Make the McKenzie Connection!

McKenzie River drinking water ranks high again

The Eugene Water & Electric Board (EWEB) met drinking water safety standards in 2022 for every type of contaminant regulated by the U.S. Environmental Protection Agency (EPA) and the Oregon Health Authority.

EWEB produces more than 23 million gallons of drinking water every day. The utility has never failed to meet the standards.

Toxic chemicals from agricultural, urban development, waste disposal, and forestry practices can get into groundwater, lakes, and rivers, contaminating water for humans, animals, and aquatic plants.

The EPA recently proposed new regulations for water utilities to test for PFAS chemicals. Though the regulations have yet to take effect, EWEB is already in compliance. The utility has been testing for PFAS since 2013 and has not found any of the forever chemicals in the water drawn from EWEB’s intake on the McKenzie River, nor in the treated water EWEB delivers to customers.

“EWEB follows the multiple barrier approach to safe drinking water,” said EWEB Chief Operations Officer Karen Kelley. “That begins with protecting water at the source — the McKenzie River — and progresses through filtration, disinfection, distribution, storage, and sampling of the water throughout the entire process before we deliver it to homes and businesses across Eugene.”

For decades EWEB has worked with partners in the McKenzie River watershed to protect Eugene’s sole source of drinking water from contamination and degradation. But climate change and aging infrastructure are increasing the dangers to drinking water.

“Hotter, dryer summers raise the risk of wildfire, harmful algal blooms, and drought, all of which have the potential to impact our source water and require new and ongoing investment in water protection, monitoring, and treatment,” Kelley said. “At the same time, much of Eugene’s water infrastructure is reaching the end of its useful life and needs to be upgraded or replaced.”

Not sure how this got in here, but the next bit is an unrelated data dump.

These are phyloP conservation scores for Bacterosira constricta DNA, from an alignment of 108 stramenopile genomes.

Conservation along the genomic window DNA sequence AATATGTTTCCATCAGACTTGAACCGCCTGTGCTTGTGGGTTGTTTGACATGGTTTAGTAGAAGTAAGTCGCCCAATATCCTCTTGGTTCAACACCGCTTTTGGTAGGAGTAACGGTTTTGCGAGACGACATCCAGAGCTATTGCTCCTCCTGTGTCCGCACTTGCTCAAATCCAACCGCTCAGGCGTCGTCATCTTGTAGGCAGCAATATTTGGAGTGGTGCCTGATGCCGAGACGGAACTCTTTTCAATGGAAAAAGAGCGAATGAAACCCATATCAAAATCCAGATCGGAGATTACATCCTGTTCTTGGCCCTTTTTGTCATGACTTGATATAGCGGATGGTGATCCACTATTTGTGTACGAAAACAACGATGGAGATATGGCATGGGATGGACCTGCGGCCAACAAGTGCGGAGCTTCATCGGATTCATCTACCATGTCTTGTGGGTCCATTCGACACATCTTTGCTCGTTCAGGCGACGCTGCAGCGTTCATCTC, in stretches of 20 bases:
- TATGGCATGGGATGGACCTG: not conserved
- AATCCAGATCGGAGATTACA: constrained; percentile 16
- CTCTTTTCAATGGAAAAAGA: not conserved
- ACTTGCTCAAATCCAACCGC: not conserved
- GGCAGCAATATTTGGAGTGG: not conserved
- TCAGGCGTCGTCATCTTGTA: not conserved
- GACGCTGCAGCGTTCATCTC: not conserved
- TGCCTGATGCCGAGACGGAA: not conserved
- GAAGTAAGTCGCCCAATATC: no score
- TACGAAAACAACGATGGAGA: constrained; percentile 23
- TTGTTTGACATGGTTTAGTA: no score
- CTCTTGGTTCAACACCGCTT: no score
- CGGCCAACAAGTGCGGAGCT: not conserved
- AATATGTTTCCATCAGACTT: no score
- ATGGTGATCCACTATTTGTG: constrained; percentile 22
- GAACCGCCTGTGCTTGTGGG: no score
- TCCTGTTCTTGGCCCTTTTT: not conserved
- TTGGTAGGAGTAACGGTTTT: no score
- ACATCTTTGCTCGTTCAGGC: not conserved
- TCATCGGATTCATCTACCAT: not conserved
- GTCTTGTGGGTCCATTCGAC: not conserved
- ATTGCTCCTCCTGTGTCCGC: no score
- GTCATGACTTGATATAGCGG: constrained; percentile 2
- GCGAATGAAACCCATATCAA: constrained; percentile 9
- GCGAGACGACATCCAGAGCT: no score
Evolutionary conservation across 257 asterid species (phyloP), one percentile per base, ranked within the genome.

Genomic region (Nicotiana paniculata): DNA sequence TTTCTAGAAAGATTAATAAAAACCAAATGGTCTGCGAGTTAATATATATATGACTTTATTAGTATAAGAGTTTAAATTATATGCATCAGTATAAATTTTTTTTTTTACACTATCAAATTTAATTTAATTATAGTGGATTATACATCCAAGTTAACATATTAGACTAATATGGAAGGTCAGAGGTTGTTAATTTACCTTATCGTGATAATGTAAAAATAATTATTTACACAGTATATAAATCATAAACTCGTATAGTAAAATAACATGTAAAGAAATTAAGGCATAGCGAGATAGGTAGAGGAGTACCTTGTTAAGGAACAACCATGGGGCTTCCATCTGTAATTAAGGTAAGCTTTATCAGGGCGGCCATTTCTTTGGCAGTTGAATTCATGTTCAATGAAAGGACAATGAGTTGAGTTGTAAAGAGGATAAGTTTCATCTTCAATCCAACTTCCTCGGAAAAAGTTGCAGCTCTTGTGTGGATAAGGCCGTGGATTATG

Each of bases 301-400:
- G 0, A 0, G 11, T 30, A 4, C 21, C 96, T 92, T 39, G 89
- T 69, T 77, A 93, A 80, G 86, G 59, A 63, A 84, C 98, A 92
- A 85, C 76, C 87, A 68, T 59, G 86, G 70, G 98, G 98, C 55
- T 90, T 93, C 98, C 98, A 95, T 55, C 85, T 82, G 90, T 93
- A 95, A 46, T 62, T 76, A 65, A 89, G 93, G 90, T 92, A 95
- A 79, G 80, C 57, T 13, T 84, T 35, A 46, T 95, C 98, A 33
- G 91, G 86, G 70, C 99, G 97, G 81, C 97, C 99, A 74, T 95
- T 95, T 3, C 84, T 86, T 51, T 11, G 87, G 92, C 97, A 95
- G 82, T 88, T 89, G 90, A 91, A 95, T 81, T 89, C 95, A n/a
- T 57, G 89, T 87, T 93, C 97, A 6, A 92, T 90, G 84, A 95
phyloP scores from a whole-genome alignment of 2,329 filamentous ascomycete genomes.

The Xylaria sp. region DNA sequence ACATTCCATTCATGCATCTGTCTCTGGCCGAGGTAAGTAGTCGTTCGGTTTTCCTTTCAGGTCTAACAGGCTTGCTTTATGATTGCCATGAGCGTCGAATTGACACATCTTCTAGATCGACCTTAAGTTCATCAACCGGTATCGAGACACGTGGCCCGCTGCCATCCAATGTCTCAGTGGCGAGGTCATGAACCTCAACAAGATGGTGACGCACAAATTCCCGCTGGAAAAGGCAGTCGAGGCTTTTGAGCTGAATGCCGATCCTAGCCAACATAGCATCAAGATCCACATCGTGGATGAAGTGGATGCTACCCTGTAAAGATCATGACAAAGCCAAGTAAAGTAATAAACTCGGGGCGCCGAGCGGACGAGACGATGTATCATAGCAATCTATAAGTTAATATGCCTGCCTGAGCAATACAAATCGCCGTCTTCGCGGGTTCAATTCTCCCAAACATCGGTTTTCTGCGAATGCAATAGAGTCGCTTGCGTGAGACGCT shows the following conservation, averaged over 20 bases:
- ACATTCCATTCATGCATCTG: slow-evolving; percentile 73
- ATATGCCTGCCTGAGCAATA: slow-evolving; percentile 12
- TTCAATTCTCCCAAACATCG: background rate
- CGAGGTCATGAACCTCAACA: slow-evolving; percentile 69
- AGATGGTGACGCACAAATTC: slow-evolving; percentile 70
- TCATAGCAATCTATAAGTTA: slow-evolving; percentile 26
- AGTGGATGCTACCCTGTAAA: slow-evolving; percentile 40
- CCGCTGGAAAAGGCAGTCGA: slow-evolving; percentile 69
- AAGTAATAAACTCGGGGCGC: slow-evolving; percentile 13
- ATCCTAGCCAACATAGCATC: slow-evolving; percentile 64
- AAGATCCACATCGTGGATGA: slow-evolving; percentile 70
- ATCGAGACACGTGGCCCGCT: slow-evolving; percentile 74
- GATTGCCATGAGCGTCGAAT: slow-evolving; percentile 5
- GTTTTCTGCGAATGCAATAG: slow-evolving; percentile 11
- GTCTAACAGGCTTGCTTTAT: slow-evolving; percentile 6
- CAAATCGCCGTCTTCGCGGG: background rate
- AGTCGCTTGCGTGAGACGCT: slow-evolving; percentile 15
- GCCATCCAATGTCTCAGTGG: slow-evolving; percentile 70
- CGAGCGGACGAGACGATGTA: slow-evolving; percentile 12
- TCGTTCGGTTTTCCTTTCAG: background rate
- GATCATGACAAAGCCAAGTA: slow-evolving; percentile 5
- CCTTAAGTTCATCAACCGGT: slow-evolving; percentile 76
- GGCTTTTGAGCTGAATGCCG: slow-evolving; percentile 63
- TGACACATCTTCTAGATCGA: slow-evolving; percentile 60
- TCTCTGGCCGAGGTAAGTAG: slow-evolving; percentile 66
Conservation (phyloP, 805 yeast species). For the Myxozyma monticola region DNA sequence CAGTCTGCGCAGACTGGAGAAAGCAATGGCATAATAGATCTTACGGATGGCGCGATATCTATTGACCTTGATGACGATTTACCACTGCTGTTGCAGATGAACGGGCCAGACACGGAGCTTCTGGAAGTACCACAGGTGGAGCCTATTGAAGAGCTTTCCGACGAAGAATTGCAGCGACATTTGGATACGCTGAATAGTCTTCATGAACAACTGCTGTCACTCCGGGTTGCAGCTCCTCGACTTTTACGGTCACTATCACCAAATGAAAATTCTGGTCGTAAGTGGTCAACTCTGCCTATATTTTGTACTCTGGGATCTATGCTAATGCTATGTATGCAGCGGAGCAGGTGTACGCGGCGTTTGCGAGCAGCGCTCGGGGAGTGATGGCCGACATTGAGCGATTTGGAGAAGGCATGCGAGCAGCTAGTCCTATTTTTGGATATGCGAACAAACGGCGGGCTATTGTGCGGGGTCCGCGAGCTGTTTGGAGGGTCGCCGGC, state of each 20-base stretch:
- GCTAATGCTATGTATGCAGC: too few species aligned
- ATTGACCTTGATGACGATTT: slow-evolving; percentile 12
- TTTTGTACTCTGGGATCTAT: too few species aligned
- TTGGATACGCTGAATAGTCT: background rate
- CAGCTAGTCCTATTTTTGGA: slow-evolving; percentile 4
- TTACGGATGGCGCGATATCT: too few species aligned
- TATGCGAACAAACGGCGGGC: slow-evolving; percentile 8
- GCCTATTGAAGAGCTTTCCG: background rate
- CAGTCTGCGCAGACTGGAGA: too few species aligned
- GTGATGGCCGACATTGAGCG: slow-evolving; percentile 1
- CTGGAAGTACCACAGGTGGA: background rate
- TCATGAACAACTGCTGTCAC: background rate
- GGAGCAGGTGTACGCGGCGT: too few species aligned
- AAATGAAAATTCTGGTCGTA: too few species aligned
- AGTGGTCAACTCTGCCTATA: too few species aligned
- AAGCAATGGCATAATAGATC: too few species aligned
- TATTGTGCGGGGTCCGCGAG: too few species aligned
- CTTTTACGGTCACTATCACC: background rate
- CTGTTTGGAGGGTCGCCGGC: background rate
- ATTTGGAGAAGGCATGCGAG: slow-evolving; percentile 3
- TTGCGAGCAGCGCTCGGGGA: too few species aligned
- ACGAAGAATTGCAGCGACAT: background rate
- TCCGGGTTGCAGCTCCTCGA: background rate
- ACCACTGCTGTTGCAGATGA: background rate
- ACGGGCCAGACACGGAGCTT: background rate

Ensuring safe drinking water requires robust investments in the watershed where that water originates, the treatment infrastructure that purifies it, and the storage and delivery systems that ensure it comes out of the tap. Community members today benefit from investments made in this system by customers decades ago. Now, EWEB is investing in projects that will benefit future generations by making the community’s water supply more resilient.

With the risk of a Cascadia subduction zone earthquake looming in the Pacific Northwest, EWEB is prioritizing investing in infrastructure so it meets modern standards for earthquake safety. In 2021 EWEB started construction on new earthquake-proof water tanks near E. 40th and Patterson Street in south Eugene. When that project is completed later this year, EWEB will move on to replacing the 80-year-old College Hill Reservoir with new seismically resilient storage.

In the near future, EWEB plans to make another major investment in water reliability by building a new water treatment plant on the Willamette River, giving Eugene a crucial second source of water.

“Of the 20 largest cities in the Northwest, Eugene is the only one with a single source of drinking water,” Kelley said. “Accessing the Willamette River as a second source is an important next step to ensure we can provide drinking water to our customers in case an emergency impacts the Hayden Bridge Filtration Plant or the McKenzie River.”


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